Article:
1970, just before Peter and I first met as teachers at the same Norfolk
Secondary Modern School.
You should know that anglers, then as now, are always searching for some
semi-mythical unfinished or neglected lake, where the fish are heavy,
wild and totally unfamiliar with modern tackle or baits. Well one day
Peter found just such a lake! It was a tree-girt pool of around an acre
in the grounds of a somewhat run-down Norfolk Manor House. No swims had
been cut in the bankside vegetation, and a derelict boathouse gave mute
testimony to decades of neglect.
Having discovered this idyll during an exploratory close-season ramble,
it remained only for Peter to write to the owner of the Hall (more in
hope than expectation!) asking for permission to fish....
Some weeks later, To Peter's surprise, he received a somewhat terse summons
to the Hall. He arrived punctually, and was ushered into a dusty, Dickensian
drawing room. The incumbent of the Hall turned out to be a somewhat eccentric
old gent, who had been persuaded by my friend's polite enquiry to allow
him exclusive fishing rights on the lake. His instructions to peter were
"You will obtain your permit from my Gamekeeper in person on the
15th of June each year, and surrender it on the 1st of September. If you
deviate from this in any way, your permission will be rescinded!"
For several seasons, Peter
followed these directions to the letter, and enjoyed the kind of exclusive
sport of which we brothers of the angle can only dream: the average weight
of the carp was in the region of twenty pounds, and what few Bream and
Tench shared the lake with them were all of specimen size.
But there was one huge fully-scaled Common Carp that resisted all of Peter's
attempts at capture: being a veteran of the original Redmire Syndicate,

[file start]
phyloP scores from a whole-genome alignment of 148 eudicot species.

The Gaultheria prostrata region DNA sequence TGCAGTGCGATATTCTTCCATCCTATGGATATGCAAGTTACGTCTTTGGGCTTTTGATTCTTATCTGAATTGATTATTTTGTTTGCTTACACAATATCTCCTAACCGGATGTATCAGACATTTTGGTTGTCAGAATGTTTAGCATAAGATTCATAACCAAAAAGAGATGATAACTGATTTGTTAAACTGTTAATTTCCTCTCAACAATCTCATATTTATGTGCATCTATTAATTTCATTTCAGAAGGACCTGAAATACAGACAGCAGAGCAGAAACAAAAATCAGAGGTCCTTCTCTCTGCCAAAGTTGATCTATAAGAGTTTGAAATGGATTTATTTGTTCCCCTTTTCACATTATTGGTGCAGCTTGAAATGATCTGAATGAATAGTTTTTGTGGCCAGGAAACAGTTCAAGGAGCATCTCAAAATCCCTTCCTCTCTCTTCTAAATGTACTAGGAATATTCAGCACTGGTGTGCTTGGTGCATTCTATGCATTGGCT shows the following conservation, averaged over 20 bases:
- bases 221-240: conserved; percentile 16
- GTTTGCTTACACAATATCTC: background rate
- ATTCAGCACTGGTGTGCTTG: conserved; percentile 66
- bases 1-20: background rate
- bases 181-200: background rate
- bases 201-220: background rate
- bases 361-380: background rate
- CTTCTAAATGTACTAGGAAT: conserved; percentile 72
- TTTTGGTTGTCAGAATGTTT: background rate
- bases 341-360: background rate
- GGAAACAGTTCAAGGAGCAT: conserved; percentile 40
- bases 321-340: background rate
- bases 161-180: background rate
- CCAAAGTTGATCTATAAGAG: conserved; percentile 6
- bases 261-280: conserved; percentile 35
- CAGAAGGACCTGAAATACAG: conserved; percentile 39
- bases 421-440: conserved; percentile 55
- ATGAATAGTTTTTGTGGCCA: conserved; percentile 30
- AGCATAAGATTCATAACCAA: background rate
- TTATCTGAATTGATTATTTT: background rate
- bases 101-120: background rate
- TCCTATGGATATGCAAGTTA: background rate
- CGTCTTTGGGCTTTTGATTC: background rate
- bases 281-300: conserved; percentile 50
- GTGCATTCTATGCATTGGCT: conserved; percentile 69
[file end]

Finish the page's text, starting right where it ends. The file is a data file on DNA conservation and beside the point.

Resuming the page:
our hero assessed it as nearer 50lb than 40! Whenever he met the Gamekeeper,
Peter would mention the huge fish.
"Never fear!" laughed the old Bailiff "You'll find the
right bait for 'The Colonel' one day!"
But the elderly retainer wasn't destined to witness the event, for when
Peter arrived at the Keeper's Lodge to collect his permit at the start
of what transpired to be his final season at the lake, he found that the
old man had died during the preceding harsh winter. His elderly widow
ushered Peter into her small sitting room and offered him tea, before
handing my friend his permit and what appeared to be a wooden tea-caddy.
"I'm afraid this will be your final permit, Mr Nisbett. The estate
is up for sale, and I am going to live with my daughter. But my husband
wanted you to have one last go at the Colonel. He left you some of his
special bait to try...... There should be enough for five nights, then
whatever happens, you must cease fishing."
It was on the fifth and
final night's fishing that Peter finally hooked the Colonel right beneath
his rod-top! The box had proven to contain a coarse powder reminiscent
of whole-meal flour which Peter had made into a paste with egg yolks,
and it was a golf-ball sized lump of this that had finally proven irresistible!
Already this wonder bait had accounted for over a dozen wonderful carp
and now it seemed it was to account for the Colonel himself! But it was
not to be..... After a titanic struggle of over thirty minutes, Peter
was dismayed to feel the size 2 hook straighten and pull out of the fishes
The very next day Peter
presented himself, booted and suited, at the Keeper's Lodge. When the
elderly widow answered his knock, Peter asked if it might be possible
for one more sample of the wonderful bait and one more night's pursuit
of the giant carp.
"I'm afraid I can't help you dear," the old lady replied "
You see, the 'bait' was my poor husband's ashes. It was his fondest wish
to stay with his beloved carp somehow, and I couldn't think of any other
way to make it happen. I hope you don't think I've taken a liberty!"